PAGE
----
This link in relevant because it introduces another issue that can come along with the problem you've written about in your post as a volunteer.

2 years 2 months ago

Interesting and enlightening, this article gives hope that peace may someday be achieved. I could not agree more with what Dallaire suggests in his novels. It is imperative for the U.N to take a stand against the brutality of warfare and rid the world of child soldiers. Furthermore, the article makes a great point by stating that it is humanities moral obligation eliminate such cruelty. Indeed, I would stress the deontological and Kantian principles lurking behind the idea of peacekeeping. It is the world’s moral duty to preserve peace and to protect its inhabitants. Other moral frameworks, however, must not be forgotten. In fact, it would be great to add a paragraph concerning the morality of peacekeeping from a utilitarian and teleological perspective. These missions benefit the greater good of our community while the principle and summum bonum of global peace is ethically just. Lastly, while I am fully in line with the idea of increasing the U.N’s peacekeeping activity throughout the world, it is important to address the failures and vulnerabilities of these tactics in order to effectively strengthen your position and ultimately prove your opinion on the matter is justified. This paper could be greatly strengthened by illustrating how Canada increased its amount of soldiers while simultaneously decreasing their involvement in peacekeeping missions throughout the war in Afghanistan and the possibly negative outcomes this had on the war. Another way to validate your position is to mention Canada’s success in peacekeeping during the Suez crisis, the event that granted our nation its reputation as the world’s peacekeeper. Overall, I believe Dallaire’s story accurately reflects the need to shift U.N’s global policy towards one that views peacekeeping as a priority. It remains, however, imperative to dismiss contradictory evidence and justify these claims through the various ethical frameworks existing in today’s society. Global peace is humanities dream and this article provides the initiative to make that dream a reality.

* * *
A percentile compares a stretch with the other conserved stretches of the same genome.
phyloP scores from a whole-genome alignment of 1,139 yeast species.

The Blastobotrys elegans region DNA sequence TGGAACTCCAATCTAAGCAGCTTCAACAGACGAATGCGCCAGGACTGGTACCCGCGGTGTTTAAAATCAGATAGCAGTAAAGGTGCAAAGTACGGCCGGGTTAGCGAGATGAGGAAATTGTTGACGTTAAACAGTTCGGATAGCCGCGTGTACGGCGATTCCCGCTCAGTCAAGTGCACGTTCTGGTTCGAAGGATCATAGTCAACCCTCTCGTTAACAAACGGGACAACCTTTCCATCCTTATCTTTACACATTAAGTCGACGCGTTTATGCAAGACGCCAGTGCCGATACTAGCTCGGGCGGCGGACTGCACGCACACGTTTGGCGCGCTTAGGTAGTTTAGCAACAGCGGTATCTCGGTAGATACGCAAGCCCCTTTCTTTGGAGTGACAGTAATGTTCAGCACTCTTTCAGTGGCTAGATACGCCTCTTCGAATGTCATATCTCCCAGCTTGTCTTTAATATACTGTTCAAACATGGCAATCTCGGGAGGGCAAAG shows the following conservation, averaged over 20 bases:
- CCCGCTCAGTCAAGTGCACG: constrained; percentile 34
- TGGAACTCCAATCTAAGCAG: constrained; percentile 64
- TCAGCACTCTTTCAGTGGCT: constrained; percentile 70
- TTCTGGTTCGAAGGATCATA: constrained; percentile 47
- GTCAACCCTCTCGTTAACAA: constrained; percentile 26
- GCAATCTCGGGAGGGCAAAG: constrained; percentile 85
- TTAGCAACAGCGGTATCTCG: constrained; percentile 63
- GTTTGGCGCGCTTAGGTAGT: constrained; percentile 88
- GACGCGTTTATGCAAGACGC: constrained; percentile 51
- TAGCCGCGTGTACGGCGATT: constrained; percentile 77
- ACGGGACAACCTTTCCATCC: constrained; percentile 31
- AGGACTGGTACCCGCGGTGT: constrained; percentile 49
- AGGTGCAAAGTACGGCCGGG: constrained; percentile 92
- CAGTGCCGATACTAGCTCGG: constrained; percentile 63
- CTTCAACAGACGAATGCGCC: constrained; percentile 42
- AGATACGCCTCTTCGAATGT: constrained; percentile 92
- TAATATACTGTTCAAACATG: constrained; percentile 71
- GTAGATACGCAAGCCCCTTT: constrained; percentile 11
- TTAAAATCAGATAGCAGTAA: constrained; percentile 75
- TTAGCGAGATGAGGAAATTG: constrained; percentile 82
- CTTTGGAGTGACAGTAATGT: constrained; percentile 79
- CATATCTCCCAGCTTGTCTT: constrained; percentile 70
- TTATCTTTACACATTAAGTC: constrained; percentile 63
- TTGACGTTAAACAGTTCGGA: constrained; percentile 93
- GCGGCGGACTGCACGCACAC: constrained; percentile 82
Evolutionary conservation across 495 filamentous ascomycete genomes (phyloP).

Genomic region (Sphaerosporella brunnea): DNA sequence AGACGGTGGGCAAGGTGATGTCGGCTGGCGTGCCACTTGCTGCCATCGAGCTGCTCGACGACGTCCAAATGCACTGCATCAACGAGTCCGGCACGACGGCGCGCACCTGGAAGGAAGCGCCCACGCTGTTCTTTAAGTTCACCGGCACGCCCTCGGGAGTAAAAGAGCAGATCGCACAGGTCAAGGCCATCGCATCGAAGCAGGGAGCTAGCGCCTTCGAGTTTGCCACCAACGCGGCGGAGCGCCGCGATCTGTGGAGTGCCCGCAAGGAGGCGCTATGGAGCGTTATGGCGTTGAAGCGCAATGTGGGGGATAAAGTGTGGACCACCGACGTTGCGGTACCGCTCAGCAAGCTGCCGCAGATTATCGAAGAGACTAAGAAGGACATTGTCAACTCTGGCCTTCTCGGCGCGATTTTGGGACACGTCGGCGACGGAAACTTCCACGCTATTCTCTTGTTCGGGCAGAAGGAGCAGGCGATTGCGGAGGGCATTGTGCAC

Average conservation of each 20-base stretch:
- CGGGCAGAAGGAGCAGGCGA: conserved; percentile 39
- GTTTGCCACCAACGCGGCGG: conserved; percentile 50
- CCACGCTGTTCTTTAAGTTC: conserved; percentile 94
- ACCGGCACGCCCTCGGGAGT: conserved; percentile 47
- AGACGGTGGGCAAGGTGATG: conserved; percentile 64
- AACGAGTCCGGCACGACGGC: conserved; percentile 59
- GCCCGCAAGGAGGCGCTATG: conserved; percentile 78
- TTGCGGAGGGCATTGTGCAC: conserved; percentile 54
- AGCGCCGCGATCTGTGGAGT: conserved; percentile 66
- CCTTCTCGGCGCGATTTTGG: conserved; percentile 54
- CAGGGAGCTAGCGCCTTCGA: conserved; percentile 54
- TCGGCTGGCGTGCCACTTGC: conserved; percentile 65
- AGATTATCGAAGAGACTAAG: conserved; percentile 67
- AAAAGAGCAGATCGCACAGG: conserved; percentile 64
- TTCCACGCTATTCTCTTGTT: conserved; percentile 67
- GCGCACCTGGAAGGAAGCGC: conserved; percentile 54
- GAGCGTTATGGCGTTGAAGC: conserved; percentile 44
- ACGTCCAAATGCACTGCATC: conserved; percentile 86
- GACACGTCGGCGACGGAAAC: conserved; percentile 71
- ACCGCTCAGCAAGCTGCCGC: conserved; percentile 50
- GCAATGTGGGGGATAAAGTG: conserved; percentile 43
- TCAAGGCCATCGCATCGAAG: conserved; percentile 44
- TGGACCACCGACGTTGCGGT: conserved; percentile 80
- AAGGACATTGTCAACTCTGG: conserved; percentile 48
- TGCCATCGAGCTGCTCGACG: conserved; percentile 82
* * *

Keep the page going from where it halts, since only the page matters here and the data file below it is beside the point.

2 years 2 months ago